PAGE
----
Thermoplastics (i.e. polypropylene, polyethylene, polystyrene, and PET) are compatible with compression molding; however, the technology is the best choice when it comes to thermosets. Thermosets result in a sturdier closure, having a heftier feel, important if the desire is for a higher-end presentation. Additionally, thermosets are the practical choice for heat-intensive applications, such as retorting and even when the packaged product is expected to encounter ambient temperatures hot enough to deform thermoplastics. Color is a factor that influences the type of thermoset used: phenol formaldehyde yields dark colors; urea yields lighter colors.
•Injection molding. Resin melted inside a barrel-and-screw assembly is shot (that is, injected) through nozzles into molds, wherein the plastic takes shape and cooled before being ejected. The process is mostly the same as what was described in Injection blow molding (Packaging Insights 1/9/14), with the exception of those aspects that apply solely to the manufacture of containers, as opposed to closures.
Tight but not too tight
No factor is more critical to the performance of closures than that of torque. Application torque is the amount of force necessary to achieve a sufficiently tight sealing of the closure. Insufficient torque can result in product leakage and all the headaches it engenders, not just with the consumer, but throughout the distribution channel. On the other hand, excessive application torque also can result in product leakage, if threads are stripped. Then again, excessive application torque increases the required amount of removal torque, triggering the frustration that accompanies difficult-to-remove closures.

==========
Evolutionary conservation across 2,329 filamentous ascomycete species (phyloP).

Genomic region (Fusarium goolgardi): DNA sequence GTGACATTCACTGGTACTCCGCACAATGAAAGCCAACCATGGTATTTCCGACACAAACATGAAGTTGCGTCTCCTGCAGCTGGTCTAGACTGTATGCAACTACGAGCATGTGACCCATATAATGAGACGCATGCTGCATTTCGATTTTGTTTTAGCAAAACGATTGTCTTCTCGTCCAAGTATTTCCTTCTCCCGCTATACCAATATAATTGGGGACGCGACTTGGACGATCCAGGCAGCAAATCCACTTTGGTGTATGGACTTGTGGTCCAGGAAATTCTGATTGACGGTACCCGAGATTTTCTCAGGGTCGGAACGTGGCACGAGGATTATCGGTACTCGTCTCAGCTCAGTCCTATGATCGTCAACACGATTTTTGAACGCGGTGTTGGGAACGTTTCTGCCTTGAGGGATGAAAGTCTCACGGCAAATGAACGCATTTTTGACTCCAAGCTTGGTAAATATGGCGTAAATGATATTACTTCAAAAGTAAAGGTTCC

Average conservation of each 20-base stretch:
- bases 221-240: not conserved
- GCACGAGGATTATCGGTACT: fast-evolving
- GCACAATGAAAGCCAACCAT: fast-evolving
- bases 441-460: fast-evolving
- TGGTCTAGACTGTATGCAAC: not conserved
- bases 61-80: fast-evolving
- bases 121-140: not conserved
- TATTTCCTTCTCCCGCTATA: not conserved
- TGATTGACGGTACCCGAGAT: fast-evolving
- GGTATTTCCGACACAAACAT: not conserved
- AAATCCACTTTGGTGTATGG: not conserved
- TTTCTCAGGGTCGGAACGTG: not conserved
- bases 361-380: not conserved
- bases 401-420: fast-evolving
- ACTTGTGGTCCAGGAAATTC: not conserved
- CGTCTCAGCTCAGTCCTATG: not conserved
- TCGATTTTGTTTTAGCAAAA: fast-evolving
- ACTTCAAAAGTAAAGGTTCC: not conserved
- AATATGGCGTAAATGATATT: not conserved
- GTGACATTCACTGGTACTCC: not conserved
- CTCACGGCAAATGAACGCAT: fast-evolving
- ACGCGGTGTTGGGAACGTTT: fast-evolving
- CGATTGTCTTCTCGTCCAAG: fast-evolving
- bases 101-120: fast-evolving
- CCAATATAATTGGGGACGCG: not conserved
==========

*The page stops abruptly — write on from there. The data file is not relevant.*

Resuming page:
The determination of a proper application torque and the ability to maintain it within tight tolerances are at the core of an effective capping operation. High-speed, automated capping operations make direct measurement of application torque difficult; therefore, machinery calibration and scheduled checks should be supplemented with sealed containers being taken off the line and having their removal torques measured. That way, the measurement of the removal torque becomes a proxy for the measurement of the application torque, with the objective being the development of a reliable, formulaic relationship between the two.
No way this caps it
There's much more to consider in making decisions about closures, liners being one, thread designs being another. But space limitations can be tyrannical, so for now, it's time to assign this article closure.